February 2007

C6H- anion

In late 2006, C6H- became the first molecular anion to be identified in the gas phase interstellar and circumstellar media. Michael McCarthy and his co-workers observed the rotational spectra in the lab and found matches to 17 lines in the circumstellar envelope of IRC+10216 and in the TMC-1 complex. The lab detection was deduced on the basis of the similarity of the new species' rotational constants to those of C6H, a well-known and abundant astromolecule, Other clues included the relative simplicity of its spectra, indicating that the species posesses a singlet electronic state, and the large electron affinity of C6H. The group at the Harvard-Smithsonian Center for Astrophysics and their colleages have subsequently reported lab detections of C4H- and C8H-, as well as C2H-.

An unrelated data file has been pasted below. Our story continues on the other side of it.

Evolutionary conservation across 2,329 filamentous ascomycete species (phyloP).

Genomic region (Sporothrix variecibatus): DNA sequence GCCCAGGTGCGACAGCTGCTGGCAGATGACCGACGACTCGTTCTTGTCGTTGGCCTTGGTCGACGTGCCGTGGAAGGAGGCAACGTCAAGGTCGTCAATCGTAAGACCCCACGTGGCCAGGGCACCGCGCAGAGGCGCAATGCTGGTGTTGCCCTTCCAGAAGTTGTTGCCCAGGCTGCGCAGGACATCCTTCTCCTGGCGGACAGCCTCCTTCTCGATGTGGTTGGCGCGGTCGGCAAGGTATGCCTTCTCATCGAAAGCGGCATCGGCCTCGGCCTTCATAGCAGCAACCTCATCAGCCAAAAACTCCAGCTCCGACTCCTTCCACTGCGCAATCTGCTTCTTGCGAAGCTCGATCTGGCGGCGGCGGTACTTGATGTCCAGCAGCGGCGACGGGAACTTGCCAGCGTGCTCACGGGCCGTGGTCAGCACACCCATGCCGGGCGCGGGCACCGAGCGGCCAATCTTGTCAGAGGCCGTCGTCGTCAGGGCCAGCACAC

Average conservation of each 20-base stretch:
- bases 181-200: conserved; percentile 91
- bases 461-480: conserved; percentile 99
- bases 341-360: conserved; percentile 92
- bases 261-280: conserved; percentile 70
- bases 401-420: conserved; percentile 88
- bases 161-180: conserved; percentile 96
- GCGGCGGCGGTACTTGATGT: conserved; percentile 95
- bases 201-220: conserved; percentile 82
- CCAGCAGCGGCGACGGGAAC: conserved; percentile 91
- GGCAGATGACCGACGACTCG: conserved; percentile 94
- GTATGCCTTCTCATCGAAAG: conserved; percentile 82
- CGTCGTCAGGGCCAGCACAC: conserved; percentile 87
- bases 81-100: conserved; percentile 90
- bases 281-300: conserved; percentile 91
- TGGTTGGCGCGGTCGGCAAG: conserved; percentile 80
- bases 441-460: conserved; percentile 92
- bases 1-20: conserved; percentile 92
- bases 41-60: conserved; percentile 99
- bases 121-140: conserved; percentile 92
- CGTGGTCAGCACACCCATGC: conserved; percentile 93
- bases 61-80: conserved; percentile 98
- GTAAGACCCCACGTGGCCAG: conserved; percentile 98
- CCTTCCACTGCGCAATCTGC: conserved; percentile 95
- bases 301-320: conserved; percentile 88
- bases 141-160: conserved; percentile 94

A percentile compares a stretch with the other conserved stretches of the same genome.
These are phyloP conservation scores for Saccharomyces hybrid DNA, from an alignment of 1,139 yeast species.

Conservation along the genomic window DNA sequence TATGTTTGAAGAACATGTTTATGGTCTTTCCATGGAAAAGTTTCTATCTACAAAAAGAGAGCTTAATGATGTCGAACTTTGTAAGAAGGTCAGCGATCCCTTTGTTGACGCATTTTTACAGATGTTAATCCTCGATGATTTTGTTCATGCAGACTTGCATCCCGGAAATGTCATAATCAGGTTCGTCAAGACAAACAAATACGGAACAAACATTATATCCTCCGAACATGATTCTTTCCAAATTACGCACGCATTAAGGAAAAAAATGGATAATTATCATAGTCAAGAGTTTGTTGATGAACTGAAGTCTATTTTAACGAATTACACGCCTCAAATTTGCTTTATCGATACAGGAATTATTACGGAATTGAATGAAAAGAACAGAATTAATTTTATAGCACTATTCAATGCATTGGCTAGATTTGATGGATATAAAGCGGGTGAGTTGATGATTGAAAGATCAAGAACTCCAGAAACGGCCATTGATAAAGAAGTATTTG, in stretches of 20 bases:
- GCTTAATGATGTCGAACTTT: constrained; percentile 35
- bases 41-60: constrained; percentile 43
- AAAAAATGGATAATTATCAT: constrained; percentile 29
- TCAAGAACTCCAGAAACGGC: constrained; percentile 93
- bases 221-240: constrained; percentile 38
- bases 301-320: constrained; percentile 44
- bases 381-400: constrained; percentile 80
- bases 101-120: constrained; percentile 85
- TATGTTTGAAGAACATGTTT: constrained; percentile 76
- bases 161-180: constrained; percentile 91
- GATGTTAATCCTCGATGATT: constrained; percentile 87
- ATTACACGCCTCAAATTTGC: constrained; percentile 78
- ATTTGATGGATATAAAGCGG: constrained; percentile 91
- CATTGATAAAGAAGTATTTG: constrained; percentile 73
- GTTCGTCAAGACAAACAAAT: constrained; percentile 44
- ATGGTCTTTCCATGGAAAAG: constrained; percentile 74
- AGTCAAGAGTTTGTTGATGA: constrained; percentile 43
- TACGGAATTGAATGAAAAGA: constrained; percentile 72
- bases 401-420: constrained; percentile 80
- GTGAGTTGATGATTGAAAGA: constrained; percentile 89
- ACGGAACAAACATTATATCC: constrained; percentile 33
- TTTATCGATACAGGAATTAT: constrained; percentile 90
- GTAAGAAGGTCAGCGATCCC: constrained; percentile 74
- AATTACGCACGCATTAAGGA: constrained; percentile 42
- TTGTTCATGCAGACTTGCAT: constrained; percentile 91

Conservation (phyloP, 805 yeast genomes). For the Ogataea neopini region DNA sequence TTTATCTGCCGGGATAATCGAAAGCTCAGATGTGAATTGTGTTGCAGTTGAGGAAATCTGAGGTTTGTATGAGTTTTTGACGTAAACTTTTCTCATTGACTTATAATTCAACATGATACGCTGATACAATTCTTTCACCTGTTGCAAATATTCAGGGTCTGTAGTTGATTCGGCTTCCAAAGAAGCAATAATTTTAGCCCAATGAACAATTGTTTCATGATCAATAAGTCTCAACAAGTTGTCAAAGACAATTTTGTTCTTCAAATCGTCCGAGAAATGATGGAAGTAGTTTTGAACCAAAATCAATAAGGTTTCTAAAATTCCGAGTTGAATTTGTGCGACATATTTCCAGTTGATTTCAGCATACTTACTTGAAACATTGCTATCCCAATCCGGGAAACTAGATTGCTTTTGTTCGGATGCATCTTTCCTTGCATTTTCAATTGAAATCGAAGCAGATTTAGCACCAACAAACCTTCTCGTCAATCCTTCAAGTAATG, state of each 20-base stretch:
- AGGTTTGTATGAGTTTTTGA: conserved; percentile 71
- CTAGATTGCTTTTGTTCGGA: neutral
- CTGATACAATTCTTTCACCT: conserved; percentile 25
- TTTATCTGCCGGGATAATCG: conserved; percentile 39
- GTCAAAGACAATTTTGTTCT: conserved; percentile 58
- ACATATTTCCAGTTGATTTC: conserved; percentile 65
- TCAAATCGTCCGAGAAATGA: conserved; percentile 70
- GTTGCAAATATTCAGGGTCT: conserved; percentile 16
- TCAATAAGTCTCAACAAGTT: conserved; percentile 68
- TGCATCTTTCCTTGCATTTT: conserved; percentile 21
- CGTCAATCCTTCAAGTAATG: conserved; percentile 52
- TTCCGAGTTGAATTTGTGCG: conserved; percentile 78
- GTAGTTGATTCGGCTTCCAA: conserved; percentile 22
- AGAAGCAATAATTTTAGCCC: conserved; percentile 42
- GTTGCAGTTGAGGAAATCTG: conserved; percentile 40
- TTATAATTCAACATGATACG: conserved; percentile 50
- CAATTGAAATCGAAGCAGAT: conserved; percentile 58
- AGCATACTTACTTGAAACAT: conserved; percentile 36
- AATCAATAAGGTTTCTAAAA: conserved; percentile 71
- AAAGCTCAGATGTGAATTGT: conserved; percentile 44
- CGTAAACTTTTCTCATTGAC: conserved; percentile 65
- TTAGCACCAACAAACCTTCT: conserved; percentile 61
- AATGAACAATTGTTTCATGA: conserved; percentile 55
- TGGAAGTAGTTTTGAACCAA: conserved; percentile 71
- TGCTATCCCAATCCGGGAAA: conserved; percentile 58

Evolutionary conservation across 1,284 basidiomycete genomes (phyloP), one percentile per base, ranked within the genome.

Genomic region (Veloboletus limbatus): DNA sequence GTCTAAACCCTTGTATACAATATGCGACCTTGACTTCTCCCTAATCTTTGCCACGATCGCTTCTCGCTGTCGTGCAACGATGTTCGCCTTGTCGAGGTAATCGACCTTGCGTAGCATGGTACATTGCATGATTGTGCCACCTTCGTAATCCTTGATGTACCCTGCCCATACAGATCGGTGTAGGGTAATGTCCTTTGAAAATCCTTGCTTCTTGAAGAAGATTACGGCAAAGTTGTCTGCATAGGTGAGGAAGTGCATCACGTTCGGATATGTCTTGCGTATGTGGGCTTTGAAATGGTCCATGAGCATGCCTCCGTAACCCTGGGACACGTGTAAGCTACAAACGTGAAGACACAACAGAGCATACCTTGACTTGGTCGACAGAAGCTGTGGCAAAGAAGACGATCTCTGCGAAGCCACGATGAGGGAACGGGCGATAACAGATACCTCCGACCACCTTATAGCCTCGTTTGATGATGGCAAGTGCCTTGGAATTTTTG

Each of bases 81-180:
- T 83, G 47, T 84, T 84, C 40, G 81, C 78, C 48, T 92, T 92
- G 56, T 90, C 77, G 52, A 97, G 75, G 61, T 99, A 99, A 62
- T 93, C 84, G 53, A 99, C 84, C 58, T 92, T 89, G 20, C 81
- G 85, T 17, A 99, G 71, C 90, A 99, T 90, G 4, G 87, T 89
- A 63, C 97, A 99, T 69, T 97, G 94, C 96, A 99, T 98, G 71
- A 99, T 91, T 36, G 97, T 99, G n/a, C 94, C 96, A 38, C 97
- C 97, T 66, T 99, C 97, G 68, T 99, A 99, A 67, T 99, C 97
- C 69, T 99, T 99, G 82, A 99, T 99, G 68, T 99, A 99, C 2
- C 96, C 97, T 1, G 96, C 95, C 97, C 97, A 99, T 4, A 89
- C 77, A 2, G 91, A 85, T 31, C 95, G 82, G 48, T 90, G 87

While many anions have been formed in the laboratory, often to determine electron affinities, producing enough to perform rotational spectroscopy is one of the technical achievements of the new experiments.

In addition to the possibility that more gas-phase anions will be identified in interstellar or circumstellar sources, the existence of interstellar anions raises questions about how they are formed and what chemistry they may participate in.

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